AstraZeneca's most recent investments in biomarker research in Sweden: Staying true to its roots
As our team has been diving into the fast-moving area of molecular diagnostics in recent months - with the imminent launch of our study Pathways to Precision Medicine: Navigating Payer Needs and Healthcare Systems through Molecular Diagnostics -- I found it particularly interesting to learn about AstraZeneca´s most recent biomarker technology collaboration. Taking place in Sweden, this collaboration will see the company partner with Gothenburg University and Chalmers University of Technology for the research and development of the mass spectrometry instrument NanoSIMS.
The research is of particular interest to the industry as it is expected to characterise how pharmaceuticals and their by-products are actually distributed throughout the body. This would allow for a more specialised approach to personalised medicine - an area where AZ is a keen early adopter. The current collaboration is also unique in that it will use capabilities similar to the high image resolution technology which was awarded the Nobel Prize in Chemistry in 2014, allowing researchers to study molecular mechanisms at a level which has not been possible to date.
While it is certainly true that AZ has withdrawn its main presence from Sweden, as my colleague Gustav Ando wrote in his analysis of Pfizer's bid for the company back in May 2014, does the present development signal a desire to maintain roots in its "motherland"? Some enthusiastic Nordic analysts, such as myself, might be keen to argue this is the case. Granted, this single initiative would not merit such a conclusion in and of itself. What can be said, however, is that the collaboration was reached in Sweden´s traditional collaborative spirit, where it engages industry and academia in partnership, and thus maximises the capabilities to maintain its world-class position in medical technology advancement. The collaboration comes as a natural extension of the company´s philosophy, with the Swedish-based CEO of AZ's BioVentureHub, Magnus Björsne, quoted as saying that an essential part of the organisation´s strategy relies on exactly that: academic partnership.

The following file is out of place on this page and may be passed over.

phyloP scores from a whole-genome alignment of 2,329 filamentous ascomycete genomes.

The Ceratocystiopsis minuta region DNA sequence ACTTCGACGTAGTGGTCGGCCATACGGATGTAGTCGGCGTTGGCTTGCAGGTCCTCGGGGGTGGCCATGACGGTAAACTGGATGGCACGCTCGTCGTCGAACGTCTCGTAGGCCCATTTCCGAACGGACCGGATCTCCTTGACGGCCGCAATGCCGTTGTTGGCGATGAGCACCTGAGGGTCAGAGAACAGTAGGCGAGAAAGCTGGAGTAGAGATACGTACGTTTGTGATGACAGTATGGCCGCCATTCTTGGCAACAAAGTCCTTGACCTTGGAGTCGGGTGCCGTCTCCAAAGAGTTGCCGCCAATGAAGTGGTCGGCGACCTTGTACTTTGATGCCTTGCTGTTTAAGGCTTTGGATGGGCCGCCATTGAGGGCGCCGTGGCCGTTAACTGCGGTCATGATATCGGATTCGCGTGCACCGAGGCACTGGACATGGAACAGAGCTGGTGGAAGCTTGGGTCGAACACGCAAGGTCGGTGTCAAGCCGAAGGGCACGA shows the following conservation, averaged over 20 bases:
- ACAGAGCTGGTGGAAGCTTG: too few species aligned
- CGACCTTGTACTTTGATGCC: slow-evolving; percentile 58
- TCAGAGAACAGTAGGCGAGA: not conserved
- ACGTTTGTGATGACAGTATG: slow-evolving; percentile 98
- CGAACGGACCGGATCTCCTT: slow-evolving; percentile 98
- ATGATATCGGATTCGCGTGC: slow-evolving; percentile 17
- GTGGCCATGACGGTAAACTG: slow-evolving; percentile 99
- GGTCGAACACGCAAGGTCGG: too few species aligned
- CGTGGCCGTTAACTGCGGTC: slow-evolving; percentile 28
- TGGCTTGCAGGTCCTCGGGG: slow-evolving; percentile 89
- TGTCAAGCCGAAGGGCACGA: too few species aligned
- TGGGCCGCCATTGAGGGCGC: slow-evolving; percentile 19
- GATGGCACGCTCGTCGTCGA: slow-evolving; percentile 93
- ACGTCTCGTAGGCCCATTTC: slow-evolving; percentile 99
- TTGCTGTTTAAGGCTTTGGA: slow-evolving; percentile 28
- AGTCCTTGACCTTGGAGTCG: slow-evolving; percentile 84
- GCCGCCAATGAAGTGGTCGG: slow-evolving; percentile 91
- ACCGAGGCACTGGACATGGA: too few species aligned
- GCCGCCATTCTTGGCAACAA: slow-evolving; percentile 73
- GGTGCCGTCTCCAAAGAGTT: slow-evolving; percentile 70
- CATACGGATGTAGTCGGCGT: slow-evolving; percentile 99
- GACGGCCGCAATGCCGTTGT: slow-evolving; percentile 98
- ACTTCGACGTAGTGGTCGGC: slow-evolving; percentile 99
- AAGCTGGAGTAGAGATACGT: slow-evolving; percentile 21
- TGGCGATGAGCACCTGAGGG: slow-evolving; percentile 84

Interestingly, the Knut and Alice Wallenberg Foundation, which invested SEK37 million (USD4.4 million) in the NanoSIMS technology, originally pledged a total of SEK620 million in funding geared toward molecular development in this South Western region in Sweden back in October 2014. Meanwhile the now UK-based firm has committed time and resources worth roughly SEK40 million. Gothenburg University and the Swedish regional authorities have respectively added SEK160 and SEK150 million to the pot. The investment primarily pertains to the therapeutic areas of obesity, diabetes and oncology, of which AZ historically has been active in the latter. And in fact, when glancing back even further, to January 2011, AZ was already on a dedicated path to enhancing its oncology portfolio via molecular diagnostics, when it secured a deal with Kinaxo (Germany) in the development of high-end mass spectrometry-based technologies.
AZ, and others firms in the pursuit of these advancements, are certainly on the "right" path, especially when considering that medical technology, and pathology testing to be more precise, plays a crucial part in about 70% of all medical decisions being made, and even more so in the diagnosis of cancer. These discoveries are, however, slowly but surely being applied in other indications - one being the area of diabetes, as shown by the above-mentioned investment in Sweden.
It is clear that the diagnostic technology space is exploding across the globe. The present collaboration in this Nordic market adds to the number of research initiatives already in place between AZ and Gothenburg University, such as the 2014 development of personalised medicine for the treatment of asthma and chronic obstructive pulmonary disease (COPD). Moreover, the Vice-Chancellor of Gothenburg University, Pam Fredman, has expressed his delight over a 2013 Mölndal specific investment, where this region is one out of three new strategic R&D centres that the company has decided to focus on.
Mr Fredman is not alone in his thinking that AZ´s investment will impact the development of the Life Sciences sector in this region, and one day nationally. One indicator supporting this viewpoint is the issuing of new job advertisements by the Mölndal Center as recently as April this year, suggesting it has already gained some traction. Adding to this, the South Western region is not the only manufacturing site in Sweden which has gained the firm's attention. Notably, in May this year, AZ supported its Södertälje facility with an additional USD285 million for the development of biologics, to commence in 2019, anticipating new jobs within the range of 150-250.
Rather than returning to the Swedish market, it might be more accurate to say that AZ never fully left this playing field, and that the recent investments that AZ has decided to make in Sweden indicate its ongoing enthusiasm for the Nordic region.
Interested in precision meds and how its market access is playing out in major markets? Download a sample of our new study.
Maria McGee is a life sciences analyst with IHS
Posted 13 October 2015
- Ten-year Medicare budget impact of increased coverage for anti-obesity intervention
- South Korean pharma dreams struggle
- The economic burden of elevated blood glucose levels in 2017 in the United States
- Taking the pulse of international reference pricing
- Irish green credentials fail on pharmaceutical waste exports
- Canada makes history in basketball and Pharmacare
- Inconsistent application of pricing policies in China contributes to pockets of high prices
- Argentina announces innovative reimbursement deal for Spinraza